- An Economic and Demographic History of São Paulo, 1850–1950 by Francisco Vidal Luna and Herbert Klein
Despite the interdisciplinary title of Luna and Klein’s book about the economic and demographic history of the state of São Paulo, Brazil, this study does not exhibit an explicitly interdisciplinary focus or methodology. The book is an extension of Luna and Klein’s Slavery and the Economy of São Paulo, 1750–1850 (Stanford, 2003). It has relatively little to say in depth about the evolution of São Paulo’s demography during the period until the last of the book’s nine chapters.
Luna and Klein look into classic issues of economic history, focusing on how a backward region in Brazil became the country’s richest and most important state within a century (1850–1950). The authors analyze the birth of São Paulo’s modern agricultural economy (Chapter 1), how the state became the world’s leading exporter of coffee (Chapter 4), the consequences of this transformation in public governance and finance [End Page 308] (Chapters 2 and 3), foreign trade and investment (Chapter 6), economic diversification (Chapter 7), infrastructure and provision of public services (Chapter 8), and population growth and structure (Chapter 9).
The book requires no formal training in economics, employing simple and clear language and using only descriptive statistics. Luna and Klein’s copious data about the evolution of São Paulo’s economy, public finance, infrastructure, foreign trade, and population will surely make this study a reference for those interested in a basic quantitative profile of São Paulo during the nineteenth and twentieth centuries. However, the book’s strength is also its weakness; the authors could have gone beyond descriptive analysis. The vast number of tables (more than 100) and almost fifty figures make for a dry and often repetitive presentation of the ideas explored. Moreover, the authors might have provided better context for some of the data. For instance, the statement that teachers in the province of São Paulo earned between 2.4 and 4.8 contos de réis in the late nineteenth century is not entirely meaningful unless the authors also say something about the local cost of living (69). Similarly, pointing out that São Paulo produced 1.3 metric tons of corn, 270,000 metric tons of rice, and 115,000 metric tons of beans in 1940 is not in itself revealing without further information about how many metric tons of these staples were consumed in São Paulo, in Brazil, and, on average, in paulista and Brazilian families (123–124).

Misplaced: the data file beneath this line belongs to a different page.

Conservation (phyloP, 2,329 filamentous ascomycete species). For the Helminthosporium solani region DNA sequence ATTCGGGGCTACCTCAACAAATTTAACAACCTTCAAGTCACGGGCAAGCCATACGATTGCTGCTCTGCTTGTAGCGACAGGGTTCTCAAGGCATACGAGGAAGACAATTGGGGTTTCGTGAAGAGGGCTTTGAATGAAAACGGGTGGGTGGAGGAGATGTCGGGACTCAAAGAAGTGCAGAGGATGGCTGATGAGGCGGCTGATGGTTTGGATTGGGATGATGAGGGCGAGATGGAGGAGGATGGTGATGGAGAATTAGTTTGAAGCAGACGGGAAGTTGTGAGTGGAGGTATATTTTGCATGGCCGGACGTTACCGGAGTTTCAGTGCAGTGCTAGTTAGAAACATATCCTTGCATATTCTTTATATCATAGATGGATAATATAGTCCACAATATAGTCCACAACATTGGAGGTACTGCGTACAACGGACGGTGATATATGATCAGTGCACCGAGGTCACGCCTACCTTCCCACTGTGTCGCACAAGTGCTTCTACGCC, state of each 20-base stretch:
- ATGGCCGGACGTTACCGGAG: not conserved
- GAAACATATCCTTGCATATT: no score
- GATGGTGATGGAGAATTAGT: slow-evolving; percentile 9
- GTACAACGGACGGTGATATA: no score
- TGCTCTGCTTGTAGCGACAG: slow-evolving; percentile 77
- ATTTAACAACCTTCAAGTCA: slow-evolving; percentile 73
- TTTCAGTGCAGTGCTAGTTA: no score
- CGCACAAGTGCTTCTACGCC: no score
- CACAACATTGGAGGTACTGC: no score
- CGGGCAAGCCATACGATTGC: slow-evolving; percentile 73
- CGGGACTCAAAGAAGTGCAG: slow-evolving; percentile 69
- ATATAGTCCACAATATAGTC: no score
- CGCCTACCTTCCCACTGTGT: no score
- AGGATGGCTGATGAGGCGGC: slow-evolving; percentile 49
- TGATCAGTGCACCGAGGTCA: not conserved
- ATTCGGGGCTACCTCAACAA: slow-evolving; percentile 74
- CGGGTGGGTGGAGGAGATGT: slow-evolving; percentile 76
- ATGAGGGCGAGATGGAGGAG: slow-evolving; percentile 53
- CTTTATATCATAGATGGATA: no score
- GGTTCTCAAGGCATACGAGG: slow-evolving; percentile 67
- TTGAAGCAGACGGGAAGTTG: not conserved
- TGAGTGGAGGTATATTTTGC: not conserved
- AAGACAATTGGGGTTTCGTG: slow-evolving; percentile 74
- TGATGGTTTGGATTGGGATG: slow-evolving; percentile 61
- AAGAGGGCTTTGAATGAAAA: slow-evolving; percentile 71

Luna and Klein’s book draws much of its evidence from secondary sources, except for their quantitative data, which largely comes from published primary sources, such as official reports and bulletins and private and official census records. The authors effectively summarize the conclusions of recent studies about São Paulo’s economy, society, and politics from 1850 to 1950, especially unpublished Ph.D. dissertations written in Portuguese. Yet, they also neglect key studies in the topics explored: Michael Hall, “The Origins of Mass Migration in Brazil, 1871–1914,” unpub. Ph.D. diss. (Columbia Univ., 1969); Winston Fritsch, External Constraints on Economic Policy in Brazil, 1889–1930 (Pittsburgh, 1988); Fausto’s studies about labor conditions and politics in the state of São; and Colistete’s analyses of paulista agriculture and education in the early twentieth century.1
Even though those interested in historical case studies that advance interdisciplinarity may be disappointed, nonspecialized readers interested in the economic history of the state of São Paulo will certainly find a fair introduction to the topic in Luna and Klein’s latest book. [End Page 309]
1. See, for example, Boris Fausto, PauloTrabalho Urbano e Conflito Social (São Paulo, 2016); Renato Colistete, “Regiões e especialização na agricultura cafeeira,” Brazilian Economic Review (Revista Brasileira de Economia), LXIX (2015), available at http://dx.doi.org/10.5935/0034...